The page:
Warsaw: Foreign ministers and senior officials from 60 nations gathered in the Polish capital Warsaw today where the United States hopes to ratchet up pressure against Iran despite concerns among major European countries about heightened tensions with Tehran.
US Secretary of State Mike Pompeo predicted that the conference will “deliver really good outcomes” and played down the impact of lower-level participation. He told reporters in Slovakia on Tuesday that this “is going to be a serious concrete discussion about a broad range of topics that range from counterterrorism to the malign influence that Iran has played in the Middle East towards its instability”.
According to the agenda, US Vice-President Mike Pence will address the conference on a range of Mideast regional issues, Pompeo will talk about US plans in Syria following US President Donald Trump’s decision to withdraw American troops and Trump’s senior adviser and son-in-law Jared Kushner will speak about his as-yet unveiled Middle East peace plan.
“We think we will make real progress,” Pompeo said. “We think there’ll be dozens of nations there seriously working towards a better, more stable Middle East, and I’m hoping by the time we leave on Thursday we’ll have achieved that.”
He did not, however, offer any details about specific outcomes.
However, the absence of foreign ministers from major European powers, Germany and France, highlights festering tensions with the European Union (EU) over Trump’s decision last year to withdraw from a 2015 nuclear deal with Iran and reimpose sanctions.
“Some countries are having their foreign ministers come. Other countries are not. That’s their choice,” Pompeo told a news conference.
While countries such as France, Germany and Britain have opened a new channel for non-dollar trade with Iran to avert US sanctions and keep the nuclear deal afloat, they have criticised Tehran’s ballistic missile programme.
“There will be discussions about Iran’s influence in the Middle East, what we can do to help get Iran on a more helpful footing that it has been, to collectively push back on some of its malign behaviour in the region,” a senior US official said of the Warsaw agenda.
New US sanctions, mainly targeted at cutting off revenue from Iran’s oil sector, have largely succeeded in persuading European companies to abandon business with Iran.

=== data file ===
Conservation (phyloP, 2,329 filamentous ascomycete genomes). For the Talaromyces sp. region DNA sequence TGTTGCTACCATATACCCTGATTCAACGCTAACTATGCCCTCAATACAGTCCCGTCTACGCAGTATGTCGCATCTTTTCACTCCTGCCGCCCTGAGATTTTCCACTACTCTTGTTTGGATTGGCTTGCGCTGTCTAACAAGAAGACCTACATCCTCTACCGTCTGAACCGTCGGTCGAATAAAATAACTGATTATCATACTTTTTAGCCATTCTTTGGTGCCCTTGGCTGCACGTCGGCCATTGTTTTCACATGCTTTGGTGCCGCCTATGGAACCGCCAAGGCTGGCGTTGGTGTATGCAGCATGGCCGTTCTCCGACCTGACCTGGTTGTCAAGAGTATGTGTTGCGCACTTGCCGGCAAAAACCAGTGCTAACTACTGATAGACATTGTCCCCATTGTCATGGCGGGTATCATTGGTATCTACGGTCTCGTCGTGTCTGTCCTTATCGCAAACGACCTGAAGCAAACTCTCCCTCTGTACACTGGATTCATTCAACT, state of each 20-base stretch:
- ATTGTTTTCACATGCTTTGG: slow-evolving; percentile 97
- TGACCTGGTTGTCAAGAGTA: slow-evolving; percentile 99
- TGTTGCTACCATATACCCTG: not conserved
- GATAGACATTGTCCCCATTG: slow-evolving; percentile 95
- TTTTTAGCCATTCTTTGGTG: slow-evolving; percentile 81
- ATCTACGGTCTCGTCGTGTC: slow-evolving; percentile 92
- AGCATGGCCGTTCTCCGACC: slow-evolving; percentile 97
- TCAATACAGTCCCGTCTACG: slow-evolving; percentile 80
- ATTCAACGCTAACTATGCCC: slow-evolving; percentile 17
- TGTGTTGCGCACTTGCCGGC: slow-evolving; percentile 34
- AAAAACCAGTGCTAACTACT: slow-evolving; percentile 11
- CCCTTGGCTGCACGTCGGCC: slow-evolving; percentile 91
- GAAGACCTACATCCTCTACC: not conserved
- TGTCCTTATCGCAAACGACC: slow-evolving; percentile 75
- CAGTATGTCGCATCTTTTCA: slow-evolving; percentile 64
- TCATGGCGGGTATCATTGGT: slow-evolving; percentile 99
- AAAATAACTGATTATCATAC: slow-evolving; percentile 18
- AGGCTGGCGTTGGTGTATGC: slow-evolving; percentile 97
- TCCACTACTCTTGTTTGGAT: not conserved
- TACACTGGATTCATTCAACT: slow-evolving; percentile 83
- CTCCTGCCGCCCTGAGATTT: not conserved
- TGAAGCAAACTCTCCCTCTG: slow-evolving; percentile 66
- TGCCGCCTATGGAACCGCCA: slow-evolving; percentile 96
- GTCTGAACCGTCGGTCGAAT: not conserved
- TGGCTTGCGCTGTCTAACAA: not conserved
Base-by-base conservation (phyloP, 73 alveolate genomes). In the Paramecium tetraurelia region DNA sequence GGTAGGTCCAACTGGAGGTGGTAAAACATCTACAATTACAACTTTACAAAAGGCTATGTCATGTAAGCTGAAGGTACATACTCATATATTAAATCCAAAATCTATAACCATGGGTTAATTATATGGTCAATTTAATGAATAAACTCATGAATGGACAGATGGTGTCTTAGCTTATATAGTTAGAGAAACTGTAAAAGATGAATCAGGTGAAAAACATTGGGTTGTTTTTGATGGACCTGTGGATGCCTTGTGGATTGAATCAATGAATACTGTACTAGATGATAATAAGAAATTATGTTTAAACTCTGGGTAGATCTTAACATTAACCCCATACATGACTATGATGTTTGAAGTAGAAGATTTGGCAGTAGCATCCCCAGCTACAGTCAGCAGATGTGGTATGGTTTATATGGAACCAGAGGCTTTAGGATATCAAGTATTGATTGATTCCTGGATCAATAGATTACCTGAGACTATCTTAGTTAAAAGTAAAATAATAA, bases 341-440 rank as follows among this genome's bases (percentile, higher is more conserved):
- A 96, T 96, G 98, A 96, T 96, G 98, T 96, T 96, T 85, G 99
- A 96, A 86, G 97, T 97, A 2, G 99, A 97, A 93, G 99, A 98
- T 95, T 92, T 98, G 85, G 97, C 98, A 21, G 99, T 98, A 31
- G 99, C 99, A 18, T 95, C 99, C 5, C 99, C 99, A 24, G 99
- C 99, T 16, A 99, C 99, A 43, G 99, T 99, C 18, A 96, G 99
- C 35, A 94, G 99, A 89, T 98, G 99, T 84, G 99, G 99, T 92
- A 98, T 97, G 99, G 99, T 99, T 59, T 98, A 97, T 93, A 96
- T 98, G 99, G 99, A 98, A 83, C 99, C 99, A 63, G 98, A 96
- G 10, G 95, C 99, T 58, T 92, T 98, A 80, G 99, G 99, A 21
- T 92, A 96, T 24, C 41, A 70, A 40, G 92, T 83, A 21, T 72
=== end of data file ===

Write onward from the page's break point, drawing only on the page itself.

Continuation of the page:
Iran has threatened to pull out of the deal unless the European powers enable it to receive economic benefits. The Europeans have promised to help companies do business with Iran as long as it abides by the deal.
The US, Israel and many Arab States see Iran as a malevolent influence in the region, seeking to expand its role at every opportunity. They were sceptical about the 2015 nuclear deal that was intended to constrain Iran’s nuclear activities.
Israel in particular stands with the US and the Saudis here.
It is confronting a growing Iranian military presence in Syria and Lebanon.
It is actively engaged in a battle of attrition against Iranian forces and proxy militias in the region.
Israeli Prime Minister Netanyahu is likely to argue that Iran should not be looked at through the prism of divisions between the US and Europe over the nuclear deal.
Instead he will argue that it is European values that are at stake. Iran’s behaviour — its support for terrorism; its human rights abuses, the detention of foreign nationals — are all issues that should matter to European governments.
Ahead of the meeting Saudi King Salman Bin Abdul Aziz said the kingdom was committed to an independent Palestinian state with occupied east Jerusalem.
The monarch was speaking during a meeting with visiting Palestinian president Mahmoud Abbas in Riyadh.
King Salman said his country “permanently stands by Palestine and its people’s right to an independent state with east Jerusalem as its capital”, reported the official Saudi Press Agency.
The pledge comes as the US is expected to offer hints of its proposals for peace between Israel and the Palestinians at a conference in Poland.